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July 2007 Issue

Proper eye protection is encouraged during the summer, especially in July when firework use is common.
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Summer Months Yield the Most Cases of Severe Eye Damage

By Katie Pence
Published July 2007

A pair of shades during the summer months isn't the only precaution needed to keep your peepers safe, says a UC expert.


Paul Brannan, MD, an adjunct instructor of ophthalmology who specializes in eye reconstructive surgery, says between Memorial Day and Labor Day he's flooded with patients who have severely damaged their eyes.


 "It's like clockwork, and usually, alcohol is involved," he says.


Although protecting your eyes from ultraviolet (UV) rays is important, sun damage isn't the most common eye injury during the summer, Brannan says.


"Firework and paintball injuries are at the top of the list," Brannan says. "Often, people will go to inspect a firework that hasn't gone off, and it ends up detonating in their face."


He adds that many people choose not to wear goggles during paintball games, which can also lead to eye injuries.


"Getting hit in the face with a paintball will often blow the eyeball right out of the socket," he says.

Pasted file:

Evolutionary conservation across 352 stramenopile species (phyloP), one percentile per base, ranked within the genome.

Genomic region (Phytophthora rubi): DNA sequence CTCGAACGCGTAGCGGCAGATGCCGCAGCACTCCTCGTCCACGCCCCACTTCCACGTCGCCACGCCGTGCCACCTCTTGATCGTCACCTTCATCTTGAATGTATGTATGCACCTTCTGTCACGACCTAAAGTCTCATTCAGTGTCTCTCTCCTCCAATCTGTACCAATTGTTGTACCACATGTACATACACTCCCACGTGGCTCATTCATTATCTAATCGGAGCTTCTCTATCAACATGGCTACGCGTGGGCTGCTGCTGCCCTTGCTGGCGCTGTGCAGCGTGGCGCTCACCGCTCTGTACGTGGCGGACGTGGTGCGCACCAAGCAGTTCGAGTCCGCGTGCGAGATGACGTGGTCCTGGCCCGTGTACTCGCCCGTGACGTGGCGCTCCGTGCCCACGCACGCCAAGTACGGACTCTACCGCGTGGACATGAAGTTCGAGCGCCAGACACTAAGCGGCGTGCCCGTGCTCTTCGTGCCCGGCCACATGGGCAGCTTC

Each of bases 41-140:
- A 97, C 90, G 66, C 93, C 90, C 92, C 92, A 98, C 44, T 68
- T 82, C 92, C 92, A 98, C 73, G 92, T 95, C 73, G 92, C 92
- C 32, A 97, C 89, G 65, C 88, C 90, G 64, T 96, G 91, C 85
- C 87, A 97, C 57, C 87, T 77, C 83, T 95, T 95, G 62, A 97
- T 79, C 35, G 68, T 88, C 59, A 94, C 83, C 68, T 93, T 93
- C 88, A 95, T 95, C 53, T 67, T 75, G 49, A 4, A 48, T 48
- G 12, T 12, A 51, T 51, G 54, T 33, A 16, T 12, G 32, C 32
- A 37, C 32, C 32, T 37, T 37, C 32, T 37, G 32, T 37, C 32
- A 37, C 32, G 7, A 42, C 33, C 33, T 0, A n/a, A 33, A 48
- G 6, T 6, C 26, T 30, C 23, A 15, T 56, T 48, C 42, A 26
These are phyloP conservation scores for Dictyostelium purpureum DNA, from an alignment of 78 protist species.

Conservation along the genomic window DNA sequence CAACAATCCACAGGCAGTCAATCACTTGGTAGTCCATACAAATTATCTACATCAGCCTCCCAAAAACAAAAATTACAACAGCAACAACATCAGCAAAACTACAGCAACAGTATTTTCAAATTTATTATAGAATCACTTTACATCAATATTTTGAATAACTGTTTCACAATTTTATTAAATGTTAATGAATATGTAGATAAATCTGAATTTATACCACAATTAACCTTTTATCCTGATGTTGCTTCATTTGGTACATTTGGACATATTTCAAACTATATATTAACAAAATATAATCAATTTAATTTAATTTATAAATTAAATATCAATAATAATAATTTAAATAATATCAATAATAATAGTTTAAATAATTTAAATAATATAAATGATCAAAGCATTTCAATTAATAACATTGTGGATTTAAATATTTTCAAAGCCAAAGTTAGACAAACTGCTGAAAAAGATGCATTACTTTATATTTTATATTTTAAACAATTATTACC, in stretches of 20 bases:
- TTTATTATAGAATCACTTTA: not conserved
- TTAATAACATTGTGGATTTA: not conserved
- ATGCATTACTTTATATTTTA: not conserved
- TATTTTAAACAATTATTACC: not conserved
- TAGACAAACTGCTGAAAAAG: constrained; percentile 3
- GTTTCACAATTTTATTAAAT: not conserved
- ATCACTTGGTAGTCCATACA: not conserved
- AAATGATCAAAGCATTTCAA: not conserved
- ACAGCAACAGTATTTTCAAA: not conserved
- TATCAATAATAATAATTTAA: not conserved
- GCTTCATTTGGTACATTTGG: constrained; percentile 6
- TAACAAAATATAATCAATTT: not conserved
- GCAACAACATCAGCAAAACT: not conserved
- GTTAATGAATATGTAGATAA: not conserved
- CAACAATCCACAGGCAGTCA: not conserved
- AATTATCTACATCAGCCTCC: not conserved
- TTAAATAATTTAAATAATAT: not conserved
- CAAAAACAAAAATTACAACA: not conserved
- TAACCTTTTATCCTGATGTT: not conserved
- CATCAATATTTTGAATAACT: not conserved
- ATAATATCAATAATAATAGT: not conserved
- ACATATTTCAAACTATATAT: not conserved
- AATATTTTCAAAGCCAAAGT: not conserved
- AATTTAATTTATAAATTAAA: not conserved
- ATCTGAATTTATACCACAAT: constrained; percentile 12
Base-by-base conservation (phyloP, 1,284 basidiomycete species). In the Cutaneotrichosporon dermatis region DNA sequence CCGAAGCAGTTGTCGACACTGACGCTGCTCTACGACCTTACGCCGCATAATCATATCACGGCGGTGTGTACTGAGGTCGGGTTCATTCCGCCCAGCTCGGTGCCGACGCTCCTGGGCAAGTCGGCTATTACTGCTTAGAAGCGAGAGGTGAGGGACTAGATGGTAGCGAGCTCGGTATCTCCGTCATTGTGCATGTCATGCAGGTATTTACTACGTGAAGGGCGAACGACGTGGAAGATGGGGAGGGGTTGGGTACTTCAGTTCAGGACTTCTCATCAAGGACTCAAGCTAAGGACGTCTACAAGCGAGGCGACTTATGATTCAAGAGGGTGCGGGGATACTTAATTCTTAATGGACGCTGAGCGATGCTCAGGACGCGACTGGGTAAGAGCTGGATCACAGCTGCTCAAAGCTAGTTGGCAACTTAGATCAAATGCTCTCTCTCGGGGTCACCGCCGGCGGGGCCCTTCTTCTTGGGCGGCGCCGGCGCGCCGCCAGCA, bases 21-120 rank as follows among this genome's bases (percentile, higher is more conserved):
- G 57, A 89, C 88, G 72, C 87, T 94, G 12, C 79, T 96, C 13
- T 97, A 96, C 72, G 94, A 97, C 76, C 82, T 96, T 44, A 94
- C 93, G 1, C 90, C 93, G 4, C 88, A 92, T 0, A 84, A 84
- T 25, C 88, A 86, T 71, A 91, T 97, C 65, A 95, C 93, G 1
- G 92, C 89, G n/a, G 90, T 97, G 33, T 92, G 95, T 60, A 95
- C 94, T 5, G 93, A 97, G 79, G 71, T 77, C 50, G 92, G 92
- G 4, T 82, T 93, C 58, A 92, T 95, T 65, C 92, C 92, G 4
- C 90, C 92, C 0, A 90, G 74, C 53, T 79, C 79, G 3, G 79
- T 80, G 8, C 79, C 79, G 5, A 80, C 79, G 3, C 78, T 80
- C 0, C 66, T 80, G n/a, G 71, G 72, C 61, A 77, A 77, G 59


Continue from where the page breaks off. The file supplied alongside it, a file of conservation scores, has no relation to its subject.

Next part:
Brannan suggests always wearing some sort of eye protection when participating in any physical outdoor sport, such as paintball or riding four-wheelers.


He adds that even if a lit firework seems to be a dud, never assume that it is.


"Never pick up a firework that was once lit and put it to your face," he says. "That's a mistake many people make. Never assume that it won't reignite, and leave it alone until you're sure that it's out."


Brannan says that even though the sun doesn't cause the most common eye injuries during the summer, UV protection should always be considered.


"It's very easy to burn your corneas if you're out in the sun for a long period of time," he says. "It's a superficial burn that's gone in about a week, but it can be very uncomfortable.


"It's important for people to use their common sense and think twice before engaging in any activities that may injure their eyes. Their sight may depend on it." 


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